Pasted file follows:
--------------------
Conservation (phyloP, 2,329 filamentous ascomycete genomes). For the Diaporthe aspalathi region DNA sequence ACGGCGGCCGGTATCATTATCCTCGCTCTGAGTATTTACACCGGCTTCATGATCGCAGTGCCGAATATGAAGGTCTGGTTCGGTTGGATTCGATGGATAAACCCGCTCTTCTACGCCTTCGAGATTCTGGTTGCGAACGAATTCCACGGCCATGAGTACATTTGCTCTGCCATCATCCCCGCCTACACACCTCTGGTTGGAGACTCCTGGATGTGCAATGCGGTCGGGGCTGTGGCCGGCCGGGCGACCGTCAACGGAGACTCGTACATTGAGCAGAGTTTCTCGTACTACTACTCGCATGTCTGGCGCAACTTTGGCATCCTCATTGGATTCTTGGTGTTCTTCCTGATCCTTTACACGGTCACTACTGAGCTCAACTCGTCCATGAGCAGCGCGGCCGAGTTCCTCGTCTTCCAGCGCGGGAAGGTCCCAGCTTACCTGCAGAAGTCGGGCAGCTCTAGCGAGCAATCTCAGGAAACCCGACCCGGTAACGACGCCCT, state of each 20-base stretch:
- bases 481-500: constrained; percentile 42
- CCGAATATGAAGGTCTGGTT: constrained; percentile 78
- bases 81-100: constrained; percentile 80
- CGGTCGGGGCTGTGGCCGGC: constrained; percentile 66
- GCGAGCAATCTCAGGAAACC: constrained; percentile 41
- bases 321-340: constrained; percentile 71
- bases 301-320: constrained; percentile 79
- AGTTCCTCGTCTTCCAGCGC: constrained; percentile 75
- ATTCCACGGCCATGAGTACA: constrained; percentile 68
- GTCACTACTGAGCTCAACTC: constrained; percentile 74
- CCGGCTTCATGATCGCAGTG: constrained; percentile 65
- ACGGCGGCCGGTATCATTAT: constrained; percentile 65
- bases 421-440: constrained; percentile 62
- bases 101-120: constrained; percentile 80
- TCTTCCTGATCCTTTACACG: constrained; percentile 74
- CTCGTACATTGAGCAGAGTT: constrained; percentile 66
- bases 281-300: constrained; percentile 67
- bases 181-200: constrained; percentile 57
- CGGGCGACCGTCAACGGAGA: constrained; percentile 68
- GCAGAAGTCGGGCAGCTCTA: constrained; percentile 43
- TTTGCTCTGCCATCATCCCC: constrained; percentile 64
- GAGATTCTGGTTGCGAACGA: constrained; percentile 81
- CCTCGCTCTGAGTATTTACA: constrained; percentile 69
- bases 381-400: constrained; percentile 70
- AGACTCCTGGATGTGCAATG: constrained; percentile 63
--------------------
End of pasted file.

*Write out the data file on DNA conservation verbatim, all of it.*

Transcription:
Conservation (phyloP, 2,329 filamentous ascomycete genomes). For the Diaporthe aspalathi region DNA sequence ACGGCGGCCGGTATCATTATCCTCGCTCTGAGTATTTACACCGGCTTCATGATCGCAGTGCCGAATATGAAGGTCTGGTTCGGTTGGATTCGATGGATAAACCCGCTCTTCTACGCCTTCGAGATTCTGGTTGCGAACGAATTCCACGGCCATGAGTACATTTGCTCTGCCATCATCCCCGCCTACACACCTCTGGTTGGAGACTCCTGGATGTGCAATGCGGTCGGGGCTGTGGCCGGCCGGGCGACCGTCAACGGAGACTCGTACATTGAGCAGAGTTTCTCGTACTACTACTCGCATGTCTGGCGCAACTTTGGCATCCTCATTGGATTCTTGGTGTTCTTCCTGATCCTTTACACGGTCACTACTGAGCTCAACTCGTCCATGAGCAGCGCGGCCGAGTTCCTCGTCTTCCAGCGCGGGAAGGTCCCAGCTTACCTGCAGAAGTCGGGCAGCTCTAGCGAGCAATCTCAGGAAACCCGACCCGGTAACGACGCCCT, state of each 20-base stretch:
- bases 481-500: constrained; percentile 42
- CCGAATATGAAGGTCTGGTT: constrained; percentile 78
- bases 81-100: constrained; percentile 80
- CGGTCGGGGCTGTGGCCGGC: constrained; percentile 66
- GCGAGCAATCTCAGGAAACC: constrained; percentile 41
- bases 321-340: constrained; percentile 71
- bases 301-320: constrained; percentile 79
- AGTTCCTCGTCTTCCAGCGC: constrained; percentile 75
- ATTCCACGGCCATGAGTACA: constrained; percentile 68
- GTCACTACTGAGCTCAACTC: constrained; percentile 74
- CCGGCTTCATGATCGCAGTG: constrained; percentile 65
- ACGGCGGCCGGTATCATTAT: constrained; percentile 65
- bases 421-440: constrained; percentile 62
- bases 101-120: constrained; percentile 80
- TCTTCCTGATCCTTTACACG: constrained; percentile 74
- CTCGTACATTGAGCAGAGTT: constrained; percentile 66
- bases 281-300: constrained; percentile 67
- bases 181-200: constrained; percentile 57
- CGGGCGACCGTCAACGGAGA: constrained; percentile 68
- GCAGAAGTCGGGCAGCTCTA: constrained; percentile 43
- TTTGCTCTGCCATCATCCCC: constrained; percentile 64
- GAGATTCTGGTTGCGAACGA: constrained; percentile 81
- CCTCGCTCTGAGTATTTACA: constrained; percentile 69
- bases 381-400: constrained; percentile 70
- AGACTCCTGGATGTGCAATG: constrained; percentile 63